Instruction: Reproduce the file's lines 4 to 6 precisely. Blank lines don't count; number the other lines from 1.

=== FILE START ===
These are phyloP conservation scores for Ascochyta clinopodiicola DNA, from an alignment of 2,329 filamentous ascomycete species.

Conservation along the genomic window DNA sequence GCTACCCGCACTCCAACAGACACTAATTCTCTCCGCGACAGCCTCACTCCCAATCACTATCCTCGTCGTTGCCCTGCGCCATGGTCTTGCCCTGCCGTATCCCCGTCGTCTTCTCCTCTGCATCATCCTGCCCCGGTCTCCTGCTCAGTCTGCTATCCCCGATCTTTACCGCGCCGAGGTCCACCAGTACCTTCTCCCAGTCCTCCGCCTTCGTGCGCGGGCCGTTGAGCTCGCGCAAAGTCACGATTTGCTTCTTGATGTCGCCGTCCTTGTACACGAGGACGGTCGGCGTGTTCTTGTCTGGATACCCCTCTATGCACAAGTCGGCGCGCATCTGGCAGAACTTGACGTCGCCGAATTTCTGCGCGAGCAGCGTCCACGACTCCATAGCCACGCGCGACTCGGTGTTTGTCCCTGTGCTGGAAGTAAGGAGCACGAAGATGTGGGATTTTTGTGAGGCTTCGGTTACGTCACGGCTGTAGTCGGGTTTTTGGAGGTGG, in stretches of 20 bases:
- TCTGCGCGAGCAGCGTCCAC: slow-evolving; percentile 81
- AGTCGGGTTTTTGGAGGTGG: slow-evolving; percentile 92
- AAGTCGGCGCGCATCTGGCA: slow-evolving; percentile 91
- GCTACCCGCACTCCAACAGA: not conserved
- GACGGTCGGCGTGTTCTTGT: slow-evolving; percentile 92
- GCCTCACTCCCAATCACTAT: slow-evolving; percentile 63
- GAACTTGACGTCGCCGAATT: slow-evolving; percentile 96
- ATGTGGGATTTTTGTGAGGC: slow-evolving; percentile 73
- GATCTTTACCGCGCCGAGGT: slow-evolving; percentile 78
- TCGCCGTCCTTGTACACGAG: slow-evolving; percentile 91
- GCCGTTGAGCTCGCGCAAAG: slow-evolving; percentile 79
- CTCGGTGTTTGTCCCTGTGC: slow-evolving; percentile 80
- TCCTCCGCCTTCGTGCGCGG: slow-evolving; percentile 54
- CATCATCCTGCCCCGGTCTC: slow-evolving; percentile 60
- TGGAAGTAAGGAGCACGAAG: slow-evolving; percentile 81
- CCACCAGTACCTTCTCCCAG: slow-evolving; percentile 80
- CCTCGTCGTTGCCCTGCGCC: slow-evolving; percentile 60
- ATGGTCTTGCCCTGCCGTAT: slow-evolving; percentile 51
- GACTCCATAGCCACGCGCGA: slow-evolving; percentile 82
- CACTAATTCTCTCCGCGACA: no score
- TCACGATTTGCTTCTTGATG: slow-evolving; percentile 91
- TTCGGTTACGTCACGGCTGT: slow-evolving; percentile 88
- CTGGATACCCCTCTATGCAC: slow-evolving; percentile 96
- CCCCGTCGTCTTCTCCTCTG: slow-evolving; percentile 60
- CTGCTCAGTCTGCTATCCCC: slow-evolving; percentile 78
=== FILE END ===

- AGTCGGGTTTTTGGAGGTGG: slow-evolving; percentile 92
- AAGTCGGCGCGCATCTGGCA: slow-evolving; percentile 91
- GCTACCCGCACTCCAACAGA: not conserved